The success of this historic tour has paved the way for future overseas adventures focusing on the men and machines that helped win World War II. We will soon be announcing an even more exciting tour in 2013. Watch for the announcement here!

 

d day 68th anniversary

The exclusive Packard Exhibit at Lyon Air Museum extended to August 27th!

FROM THE COLLECTION OF GENERAL WILLIAM LYON

Santa Ana, Calif., Aug.6, 2012 – Lyon Air Museum, a showcase for vintage aircraft and vehicles, for the past month, has hosted an exhibit of seven rare Packards from the General Lyon collection. Due by popular demand Lyon Air Museum has extended the Packard exhibit to Aug.27. Do not miss this extra opportunity to see the exclusive Packard exhibit. Lyon Air Museum is located on the west side of the runway at John Wayne Airport in Orange County.

The Packard Motor Car Company produced and sold automobiles from 1899 – 1958. The slogan, “Ask the man who owns one” was coined in 1903 when a potential customer asked for nonexistent sales literature. Packard, the “American Classic Car,” sold automobiles to celebrities such as; Clark Gable, Tyrone Power, Errol Flynn, Al Jolson, Ruby Keeler, Rosalind Russell, Ann Sheridan, Dick Powell, Jean Harlow, Tony Curtis, Gary Cooper and Bob Hope. Previous owners among the Lyon collection include Mexican President Lazaro Cardenas; Los Angeles Times publisher, Otis Chandler and well to do entrepreneurs such as the Kraft Family; George Hormel, founder of Hormel Foods; and William F. Harrah, founder of Harrah’s Hotel and Casinos, to name a few.

After the December 7, 1941 attack on Pearl Harbor and the subsequent entry into World War II by the United States, Packard’s slogan “ask the man who owns one” was temporarily marketed as “ask the man who flies one.” The Packard Motor Car Company joined the auto industry trend, converting to full-time war machine production. Packard built engines for both military PT boats and P-51 Mustang fighter planes. Although a P-51 Mustang is not scheduled to be on display during the Packard exhibit, it is not uncommon to occasionally catch a glimpse of one of the impressive Packard powered fighters at the Museum.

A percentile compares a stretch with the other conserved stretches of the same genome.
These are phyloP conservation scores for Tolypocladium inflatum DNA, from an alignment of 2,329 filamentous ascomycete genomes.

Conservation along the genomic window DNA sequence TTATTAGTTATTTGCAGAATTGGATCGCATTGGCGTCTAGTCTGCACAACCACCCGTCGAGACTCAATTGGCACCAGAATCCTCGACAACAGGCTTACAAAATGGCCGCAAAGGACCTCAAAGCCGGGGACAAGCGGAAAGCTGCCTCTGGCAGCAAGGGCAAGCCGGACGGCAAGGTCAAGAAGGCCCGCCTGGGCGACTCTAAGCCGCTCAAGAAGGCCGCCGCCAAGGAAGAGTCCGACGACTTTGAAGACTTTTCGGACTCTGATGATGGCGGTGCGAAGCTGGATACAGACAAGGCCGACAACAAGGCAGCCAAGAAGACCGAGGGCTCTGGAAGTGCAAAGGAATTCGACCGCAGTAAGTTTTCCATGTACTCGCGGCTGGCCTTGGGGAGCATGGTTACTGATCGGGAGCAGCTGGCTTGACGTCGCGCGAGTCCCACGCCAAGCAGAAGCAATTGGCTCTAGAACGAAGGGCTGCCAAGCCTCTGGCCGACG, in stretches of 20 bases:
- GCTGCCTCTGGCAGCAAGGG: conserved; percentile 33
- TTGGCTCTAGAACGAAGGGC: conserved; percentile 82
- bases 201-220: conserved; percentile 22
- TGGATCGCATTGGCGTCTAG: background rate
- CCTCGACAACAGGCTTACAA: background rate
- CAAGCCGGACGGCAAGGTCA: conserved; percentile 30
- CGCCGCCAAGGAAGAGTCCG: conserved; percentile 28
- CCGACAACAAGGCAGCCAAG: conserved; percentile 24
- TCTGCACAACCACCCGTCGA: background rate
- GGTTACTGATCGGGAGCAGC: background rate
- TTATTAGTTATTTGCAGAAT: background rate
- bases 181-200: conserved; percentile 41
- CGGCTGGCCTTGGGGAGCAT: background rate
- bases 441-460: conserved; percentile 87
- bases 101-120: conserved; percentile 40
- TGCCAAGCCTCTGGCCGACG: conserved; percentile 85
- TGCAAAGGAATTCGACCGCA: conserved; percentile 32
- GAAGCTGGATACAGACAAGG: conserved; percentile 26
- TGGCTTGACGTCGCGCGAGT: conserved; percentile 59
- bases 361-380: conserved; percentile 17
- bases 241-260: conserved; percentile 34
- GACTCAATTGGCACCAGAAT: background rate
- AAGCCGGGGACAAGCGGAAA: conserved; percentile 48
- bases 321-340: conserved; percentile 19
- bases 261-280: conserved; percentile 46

The Lyon Packards are among the best and most historic examples left in existence. The preeminent coach builders of the time are all represented – Darrin, Dietrich, Derham, LeBaron and Rollston/Rollson.

Today, Packard’s legacy lives on. Groups such as Packards International Motor Car Club in Santa Ana, California preserve the brand and existing automobiles. Packards International has members in all 50 states and 13 foreign countries. The Packard exhibit at Lyon Air Museum aims to share a piece of Packard’s legacy with the community.

The 30,000-sq. ft. Lyon Air Museum opened in Dec. 2009. The facility represents the fulfillment of a dream of Major General William Lyon, USAF (Ret), who held the position of Chief of the U.S. Air Force Reserve from 1975 to 1979. Currently, General Lyon is Chairman of the Board and CEO of William Lyon Homes, Inc., Newport Beach, Calif. His passion for aviation history and youth education is the driving force behind Lyon Air Museum. In establishing the Museum, General Lyon sought to create a world-class facility that would be available to the local community and would offer educational exhibits designed to inspire young people. The Museum has on exhibit some of the world’s rarest operational aircraft and vehicles.

Lyon Air Museum is located at 19300 Ike Jones Road, Santa Ana, CA 92707. P: 714/210-4585 F: 714/210-4588. E-mail: info@lyonairmuseum.org Web: www.lyonairmuseum.org

Hours of operation are daily from 10 a.m. to 4 p.m. Admission rates: General admission – $12; Seniors and Veterans- $9; Ages 5-17 – $6; Under age 5 – free. Groups of 10 or more – $1 off each visitor. Pre-arranged school groups – free.

Media Contact:
Corrin Quezada
714-210-4585
corrinquezada@lyonairmuseum.org